Biological tissues have evolved over millennia to be perfectly optimized for their specific functions. Take cartilage as an example. It’s a compliant, elastic tissue that’s soft enough to cushion joints, but strong enough to resist compression and withstand the substantial load bearing of our bodies: key for running, jumping, and our daily wear and tear.
Creating synthetic replacements which truly match the properties and behaviors of biological tissues hasn’t been easy. But University of Colorado Denver scientists, led by mechanical engineer professor Chris Yakacki, PhD, are the first to 3D print a complex, porous lattice structure using liquid crystal elastomers (LCEs) creating devices that can finally mimic cartilage and other biological tissues.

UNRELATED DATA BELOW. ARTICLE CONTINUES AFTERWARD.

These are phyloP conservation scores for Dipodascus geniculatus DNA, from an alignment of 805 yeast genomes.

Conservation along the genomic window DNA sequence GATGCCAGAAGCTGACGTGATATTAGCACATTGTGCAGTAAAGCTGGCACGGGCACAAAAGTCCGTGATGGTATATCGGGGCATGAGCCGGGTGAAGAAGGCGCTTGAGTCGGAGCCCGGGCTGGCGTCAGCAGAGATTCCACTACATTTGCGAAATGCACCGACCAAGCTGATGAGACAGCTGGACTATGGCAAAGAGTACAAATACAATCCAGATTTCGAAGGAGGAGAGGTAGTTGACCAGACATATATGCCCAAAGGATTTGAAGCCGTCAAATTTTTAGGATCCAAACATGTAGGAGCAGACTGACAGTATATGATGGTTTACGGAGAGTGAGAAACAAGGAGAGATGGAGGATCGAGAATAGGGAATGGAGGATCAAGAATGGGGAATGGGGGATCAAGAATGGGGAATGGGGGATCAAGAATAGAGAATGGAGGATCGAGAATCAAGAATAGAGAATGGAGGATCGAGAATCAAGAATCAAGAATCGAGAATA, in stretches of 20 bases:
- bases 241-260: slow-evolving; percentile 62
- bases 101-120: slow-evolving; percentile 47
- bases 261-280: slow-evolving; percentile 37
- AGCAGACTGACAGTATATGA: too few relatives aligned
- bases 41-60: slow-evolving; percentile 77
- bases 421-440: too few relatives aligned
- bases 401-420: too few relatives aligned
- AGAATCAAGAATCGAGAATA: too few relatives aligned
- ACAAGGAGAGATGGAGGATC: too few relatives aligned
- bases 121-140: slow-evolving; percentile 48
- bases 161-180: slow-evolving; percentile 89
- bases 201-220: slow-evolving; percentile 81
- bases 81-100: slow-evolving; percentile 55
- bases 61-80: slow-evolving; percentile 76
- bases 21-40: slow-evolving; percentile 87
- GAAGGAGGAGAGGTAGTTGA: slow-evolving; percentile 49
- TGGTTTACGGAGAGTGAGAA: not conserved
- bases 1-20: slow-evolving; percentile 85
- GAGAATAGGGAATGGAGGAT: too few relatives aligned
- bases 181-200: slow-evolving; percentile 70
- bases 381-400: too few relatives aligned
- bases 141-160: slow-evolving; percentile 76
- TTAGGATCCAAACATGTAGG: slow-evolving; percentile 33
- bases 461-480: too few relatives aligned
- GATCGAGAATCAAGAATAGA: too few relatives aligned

The CU Denver team, including professor Kai Yu, PhD, postdoctoral fellow Devesh Mistry, PhD, and doctoral student Nicholas Traugutt, as well as scientists from the Southern University of Science and Technology in China, reported its findings this week in the journal Advanced Materials.
At the CU Denver College of Engineering, Design and Computing, we focus on providing our students with a comprehensive engineering education at the undergraduate, graduate and professional level. Faculty conduct research that spans our five disciplines of civil, electrical and mechanical engineering, bioengineering, and computer science and engineering. The college collaborates with industry from around the state; our laboratories and research opportunities give students the hands-on experience they need to excel in the professional world.